Jayda Andre appears at a public hearing of the National Inquiry into Missing and Murdered Indigenous Women and Girls in Yellowknife.
At the close of its second day, more than 20 people had testified at the Yellowknife hearings of the National Inquiry into Missing and Murdered Indigenous Women and Girls.
Northerners testifying may do so in private, in public, or by approaching statement gatherers available at the venue, Yellowknife’s Chateau Nova Hotel. Public hearings are streamed live.
Wednesday’s public hearing heard from Jayda Andre, who remembered the death of her older sister, Joni, in 2004.
Jayda was 15 and Joni 22 at the time. Joni’s husband, Stanley Itsi, stabbed Joni to death in Fort McPherson and was later convicted of manslaughter.
“We all knew what was going on,” Jayda Andre told the national inquiry, referring to the domestic abuse her sister suffered. “We should have spoken up. We knew it wasn’t OK.”
Breaking down as she held the microphone, Andre remembered the night her sister died: “I never got to see her take her last breath. I never got to tell her how much I loved her.”
Joni Andre’s life, and death, illuminated in her younger sister’s memories, outlined tragic failings regarding the availability of a range of supports both for victims and families, particularly counselling. The only counsellors Jayda could access in Fort McPherson after the attack were members of Itsi’s family; she did not have the money to pursue alternative services in Yellowknife.
Andre chose the national inquiry to speak publicly about what happened for the first time. She told the inquiry’s commissioners it formed the start of her healing journey.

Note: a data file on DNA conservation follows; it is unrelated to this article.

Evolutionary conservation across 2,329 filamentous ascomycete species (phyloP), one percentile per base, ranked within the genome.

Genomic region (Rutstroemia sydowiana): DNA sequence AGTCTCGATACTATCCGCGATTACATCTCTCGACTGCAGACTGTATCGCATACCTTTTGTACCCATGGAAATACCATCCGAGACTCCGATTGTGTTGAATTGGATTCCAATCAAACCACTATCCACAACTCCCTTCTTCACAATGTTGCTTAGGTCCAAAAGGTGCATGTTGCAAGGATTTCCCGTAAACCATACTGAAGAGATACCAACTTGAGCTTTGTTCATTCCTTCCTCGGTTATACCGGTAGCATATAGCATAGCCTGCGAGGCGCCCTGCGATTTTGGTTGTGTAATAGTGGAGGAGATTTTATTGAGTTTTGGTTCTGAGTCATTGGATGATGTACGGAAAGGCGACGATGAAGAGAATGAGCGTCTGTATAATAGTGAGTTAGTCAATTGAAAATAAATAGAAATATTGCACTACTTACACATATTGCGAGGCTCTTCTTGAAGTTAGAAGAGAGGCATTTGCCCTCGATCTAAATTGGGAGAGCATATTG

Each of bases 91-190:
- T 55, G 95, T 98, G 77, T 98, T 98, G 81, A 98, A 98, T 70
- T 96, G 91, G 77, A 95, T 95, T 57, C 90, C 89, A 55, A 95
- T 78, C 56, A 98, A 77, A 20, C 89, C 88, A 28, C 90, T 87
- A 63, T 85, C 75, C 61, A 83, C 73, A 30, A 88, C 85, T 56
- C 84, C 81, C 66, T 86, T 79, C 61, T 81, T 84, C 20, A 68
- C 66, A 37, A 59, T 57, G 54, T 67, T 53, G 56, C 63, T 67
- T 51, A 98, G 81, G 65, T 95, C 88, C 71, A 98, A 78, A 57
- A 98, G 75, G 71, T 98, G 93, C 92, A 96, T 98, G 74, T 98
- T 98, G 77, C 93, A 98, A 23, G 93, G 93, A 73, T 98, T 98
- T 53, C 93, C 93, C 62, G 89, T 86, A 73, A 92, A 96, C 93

Jayda is the only survivor of three Andre siblings. Jonathan Andre was 31 when he was struck and killed by a car in Edmonton seven years ago.
Relief at speaking
Other testimonies heard on Wednesday came from Gerri Sharpe, James Jenka, and Sandra Lockhart.
“Oh absolutely,” she said. “I feel much better than yesterday.”
Meyer’s comments focused on mental health treatments in the North. On Wednesday, she expressed concern that high turnover of staff in northern institutions means “they just don’t know, perhaps, or don’t care,” about the long-term wellbeing of patients.
She feels proud that her story, told on a national stage, may help to inspire change.
“We all know, all of Canada, that mental illness is a big issue out there,” she said.
“I hope it doesn’t happen ever again. It is not a good thing to see your loved one go through all the issues they have to deal with, dealing with the illness and the different side-effects of medication.
“No parent should have to go through that,” she added through tears, thinking of Angela. “I just hope something comes of this.”